Medicare is health insurance offered by the government and can be an important safety net for those who qualify. Often referred to as Original Medicare or Part A and Part B, it covers hospital stays, physician visits, diagnostic services, treatments, and preventative medicine.
For those who are eligible, Medicare Part A and Part B can be a standalone solution. Alternatively, it can be boosted with other health insurance policies such as Part C and Part D. Not everyone will qualify for Original Medicare, and your unique circumstances will determine whether you meet the criteria.
In the following article, we explore the topic so you can decide if Medicare is right for you:
Medicare eligibility depends on your age, employment status, finances, and citizenship. If you have existing health insurance you won’t need Medicare unless your circumstances change. Medicare Part A and Part B are designed for those over the age of 65 to protect them during the senior years.
To qualify, you will need to either be a US citizen or have been a legal permanent resident for a minimum of 5 years. If you are eligible for social security benefits and meet the age requirement it is likely you will be approved for Medicare Part A and Part B.
Coverage Under 65s
There are exceptions to the over 65 eligibility rule if you have a disability. Those who have a permanent disability can access Medicare Part A and Part B as long as they are receiving benefits from either Social Security or the Railroad Retirement Board.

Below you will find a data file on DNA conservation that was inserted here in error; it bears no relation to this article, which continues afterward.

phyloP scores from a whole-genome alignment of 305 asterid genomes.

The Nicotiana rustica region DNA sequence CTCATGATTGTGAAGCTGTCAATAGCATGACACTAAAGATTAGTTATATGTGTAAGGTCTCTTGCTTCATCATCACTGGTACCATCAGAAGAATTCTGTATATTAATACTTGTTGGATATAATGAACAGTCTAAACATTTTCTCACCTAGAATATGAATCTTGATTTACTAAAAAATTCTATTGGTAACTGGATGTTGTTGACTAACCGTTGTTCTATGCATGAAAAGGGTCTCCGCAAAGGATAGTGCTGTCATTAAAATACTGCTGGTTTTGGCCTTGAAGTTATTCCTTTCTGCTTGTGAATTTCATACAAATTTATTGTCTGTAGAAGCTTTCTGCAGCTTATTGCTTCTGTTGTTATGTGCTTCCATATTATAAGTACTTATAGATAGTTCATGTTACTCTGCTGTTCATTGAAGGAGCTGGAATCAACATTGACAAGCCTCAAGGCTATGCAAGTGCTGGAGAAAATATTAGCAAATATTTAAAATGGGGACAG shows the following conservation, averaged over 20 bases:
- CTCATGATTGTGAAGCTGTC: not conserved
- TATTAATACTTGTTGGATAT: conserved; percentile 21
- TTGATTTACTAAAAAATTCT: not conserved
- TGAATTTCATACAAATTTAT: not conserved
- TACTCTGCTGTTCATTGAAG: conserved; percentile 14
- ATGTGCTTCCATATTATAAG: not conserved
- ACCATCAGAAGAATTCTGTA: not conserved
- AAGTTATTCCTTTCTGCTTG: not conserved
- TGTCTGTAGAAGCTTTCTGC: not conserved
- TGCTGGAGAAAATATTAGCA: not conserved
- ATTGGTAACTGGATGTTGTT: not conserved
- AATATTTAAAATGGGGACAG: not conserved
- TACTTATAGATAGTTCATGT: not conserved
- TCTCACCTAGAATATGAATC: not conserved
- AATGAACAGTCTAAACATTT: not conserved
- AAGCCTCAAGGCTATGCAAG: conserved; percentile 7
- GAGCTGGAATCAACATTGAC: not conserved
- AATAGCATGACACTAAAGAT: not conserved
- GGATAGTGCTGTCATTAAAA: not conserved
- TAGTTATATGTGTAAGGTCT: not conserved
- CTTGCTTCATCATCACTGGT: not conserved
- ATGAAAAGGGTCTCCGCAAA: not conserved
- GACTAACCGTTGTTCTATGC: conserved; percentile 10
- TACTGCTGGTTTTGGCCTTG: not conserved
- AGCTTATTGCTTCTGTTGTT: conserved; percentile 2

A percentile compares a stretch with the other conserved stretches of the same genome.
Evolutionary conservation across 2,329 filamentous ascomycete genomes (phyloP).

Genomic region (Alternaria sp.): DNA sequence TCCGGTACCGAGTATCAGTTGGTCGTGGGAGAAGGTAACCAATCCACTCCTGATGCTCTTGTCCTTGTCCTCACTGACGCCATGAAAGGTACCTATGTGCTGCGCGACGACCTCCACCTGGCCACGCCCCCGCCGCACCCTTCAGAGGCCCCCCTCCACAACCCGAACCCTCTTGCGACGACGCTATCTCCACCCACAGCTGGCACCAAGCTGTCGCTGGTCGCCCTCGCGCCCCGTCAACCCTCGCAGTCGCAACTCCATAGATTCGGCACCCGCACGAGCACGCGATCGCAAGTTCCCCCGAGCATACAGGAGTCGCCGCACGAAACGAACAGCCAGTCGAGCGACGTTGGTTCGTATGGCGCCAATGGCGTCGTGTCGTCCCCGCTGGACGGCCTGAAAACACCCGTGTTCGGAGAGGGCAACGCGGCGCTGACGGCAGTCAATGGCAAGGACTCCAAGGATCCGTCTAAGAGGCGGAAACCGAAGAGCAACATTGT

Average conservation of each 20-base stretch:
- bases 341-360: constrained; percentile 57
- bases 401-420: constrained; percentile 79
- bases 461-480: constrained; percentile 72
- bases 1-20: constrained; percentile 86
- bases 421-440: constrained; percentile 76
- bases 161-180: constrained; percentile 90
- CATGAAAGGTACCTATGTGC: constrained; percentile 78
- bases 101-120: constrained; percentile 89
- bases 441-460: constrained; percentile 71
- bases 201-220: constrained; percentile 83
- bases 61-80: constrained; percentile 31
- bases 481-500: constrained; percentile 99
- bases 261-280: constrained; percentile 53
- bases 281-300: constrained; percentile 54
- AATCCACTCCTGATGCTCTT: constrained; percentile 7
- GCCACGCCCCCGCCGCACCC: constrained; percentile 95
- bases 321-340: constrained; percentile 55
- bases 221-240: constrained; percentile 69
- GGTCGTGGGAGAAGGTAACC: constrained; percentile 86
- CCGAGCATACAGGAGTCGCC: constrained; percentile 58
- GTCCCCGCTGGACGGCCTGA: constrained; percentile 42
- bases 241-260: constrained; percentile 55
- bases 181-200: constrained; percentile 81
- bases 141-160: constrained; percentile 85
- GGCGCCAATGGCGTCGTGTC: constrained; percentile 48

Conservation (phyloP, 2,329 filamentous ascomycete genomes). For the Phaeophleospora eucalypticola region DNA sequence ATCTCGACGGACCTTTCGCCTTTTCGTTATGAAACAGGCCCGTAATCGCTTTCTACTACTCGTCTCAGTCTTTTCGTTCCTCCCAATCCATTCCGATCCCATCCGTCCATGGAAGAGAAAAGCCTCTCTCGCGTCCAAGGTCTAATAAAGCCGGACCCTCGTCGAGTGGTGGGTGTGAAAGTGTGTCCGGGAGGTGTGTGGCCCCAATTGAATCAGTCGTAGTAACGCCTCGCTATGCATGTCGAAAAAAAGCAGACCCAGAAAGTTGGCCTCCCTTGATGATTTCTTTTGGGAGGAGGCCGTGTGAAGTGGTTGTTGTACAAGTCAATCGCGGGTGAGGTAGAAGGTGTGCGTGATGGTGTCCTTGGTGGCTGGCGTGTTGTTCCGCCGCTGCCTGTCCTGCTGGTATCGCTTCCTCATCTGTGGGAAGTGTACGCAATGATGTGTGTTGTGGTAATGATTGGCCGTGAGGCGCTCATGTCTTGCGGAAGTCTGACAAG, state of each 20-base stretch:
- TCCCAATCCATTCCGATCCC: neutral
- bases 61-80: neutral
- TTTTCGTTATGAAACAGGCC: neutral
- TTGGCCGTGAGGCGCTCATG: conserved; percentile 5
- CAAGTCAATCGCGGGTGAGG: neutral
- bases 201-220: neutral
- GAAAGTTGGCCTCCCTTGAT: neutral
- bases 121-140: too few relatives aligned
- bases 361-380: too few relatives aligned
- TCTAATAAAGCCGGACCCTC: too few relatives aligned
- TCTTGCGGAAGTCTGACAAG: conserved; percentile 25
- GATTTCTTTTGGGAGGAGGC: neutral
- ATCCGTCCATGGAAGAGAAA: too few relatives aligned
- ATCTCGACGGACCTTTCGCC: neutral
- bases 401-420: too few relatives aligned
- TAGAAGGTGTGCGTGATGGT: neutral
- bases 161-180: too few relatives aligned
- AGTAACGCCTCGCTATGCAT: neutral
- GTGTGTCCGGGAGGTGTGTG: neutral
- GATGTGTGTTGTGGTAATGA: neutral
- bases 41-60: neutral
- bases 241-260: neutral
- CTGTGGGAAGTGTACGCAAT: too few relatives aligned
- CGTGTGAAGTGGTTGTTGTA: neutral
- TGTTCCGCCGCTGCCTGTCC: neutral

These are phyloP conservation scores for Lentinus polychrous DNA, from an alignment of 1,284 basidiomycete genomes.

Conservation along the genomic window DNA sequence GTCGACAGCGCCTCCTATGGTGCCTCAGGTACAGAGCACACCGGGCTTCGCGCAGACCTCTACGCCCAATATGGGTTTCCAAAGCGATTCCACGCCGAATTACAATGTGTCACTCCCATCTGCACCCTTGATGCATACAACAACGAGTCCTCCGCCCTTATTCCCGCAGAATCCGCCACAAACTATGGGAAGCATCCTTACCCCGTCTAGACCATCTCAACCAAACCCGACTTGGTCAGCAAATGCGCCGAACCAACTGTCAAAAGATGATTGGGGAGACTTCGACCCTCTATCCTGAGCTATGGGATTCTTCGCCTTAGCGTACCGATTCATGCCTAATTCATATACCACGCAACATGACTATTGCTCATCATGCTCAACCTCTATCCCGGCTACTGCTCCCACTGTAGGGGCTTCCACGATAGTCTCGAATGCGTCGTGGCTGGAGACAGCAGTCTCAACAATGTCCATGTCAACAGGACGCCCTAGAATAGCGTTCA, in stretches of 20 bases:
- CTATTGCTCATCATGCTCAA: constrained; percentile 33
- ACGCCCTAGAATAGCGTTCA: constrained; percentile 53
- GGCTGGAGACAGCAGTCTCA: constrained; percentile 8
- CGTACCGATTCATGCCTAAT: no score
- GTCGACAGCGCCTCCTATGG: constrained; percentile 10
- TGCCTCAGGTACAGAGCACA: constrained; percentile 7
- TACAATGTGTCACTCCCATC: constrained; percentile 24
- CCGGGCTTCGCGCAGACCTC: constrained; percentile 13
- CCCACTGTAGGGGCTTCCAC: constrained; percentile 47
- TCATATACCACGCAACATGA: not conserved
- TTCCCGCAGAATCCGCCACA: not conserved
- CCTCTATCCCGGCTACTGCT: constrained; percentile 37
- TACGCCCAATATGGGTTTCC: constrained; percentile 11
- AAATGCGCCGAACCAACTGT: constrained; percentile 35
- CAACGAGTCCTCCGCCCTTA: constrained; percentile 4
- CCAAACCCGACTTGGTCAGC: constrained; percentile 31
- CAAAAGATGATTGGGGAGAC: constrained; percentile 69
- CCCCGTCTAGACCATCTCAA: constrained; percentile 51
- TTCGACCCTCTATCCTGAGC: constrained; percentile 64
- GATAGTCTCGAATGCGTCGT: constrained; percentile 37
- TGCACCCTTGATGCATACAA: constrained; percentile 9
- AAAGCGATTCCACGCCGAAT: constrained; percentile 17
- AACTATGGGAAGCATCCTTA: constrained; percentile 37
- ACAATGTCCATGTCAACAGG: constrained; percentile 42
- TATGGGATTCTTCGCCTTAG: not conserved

The other exceptions cover end-stage renal disease (ESRD) and Lou Gehrig’s Disease (ALS). There are no age restrictions for either of these conditions.
Part C and Part D
Often people who are eligible for Original Medicare will find the coverage isn’t enough for their health care requirements. Once you have been approved for Medicare Part A and Part B you have the option to apply for a Medicare Advantage plan (Part C), and prescription drug coverage (Part D).
Part C can be obtained via a private insurer. It combines your coverage into one convenient plan and further reduces any fees. It gives you extras that otherwise wouldn’t be included such as vision, dental, and hearing services. Often Part C will include Part D which reduces the cost of medication.
If you prefer you can add Part D to your Original Medicare plan without Part C.
Applying for Medicare
For those who are already receiving Social Security Benefits, Medicare enrollment will be automatic once you turn 65. If you have been receiving disability insurance for 2 years you will also be enrolled in the program.
You can apply for Social Security Benefits and Medicare in the months prior to your 65th birthday. You may be able to do this at your local Social Security office, over the phone, by post, or online.
The Last Word
Medicare Part A and Part B reduce the cost of essential healthcare services. To be eligible, you will need to be over 65, have a permanent disability, ALS, or ESRD.
This insurance covers the basics but some areas miss out. You can upgrade your plan with Part C and Part D, which will cover extras such as dental, vision, and prescription medications. The rules for Medicare can be complicated, but if you are already receiving Social Security Benefits or are entitled once you turn 65, you will likely be accepted.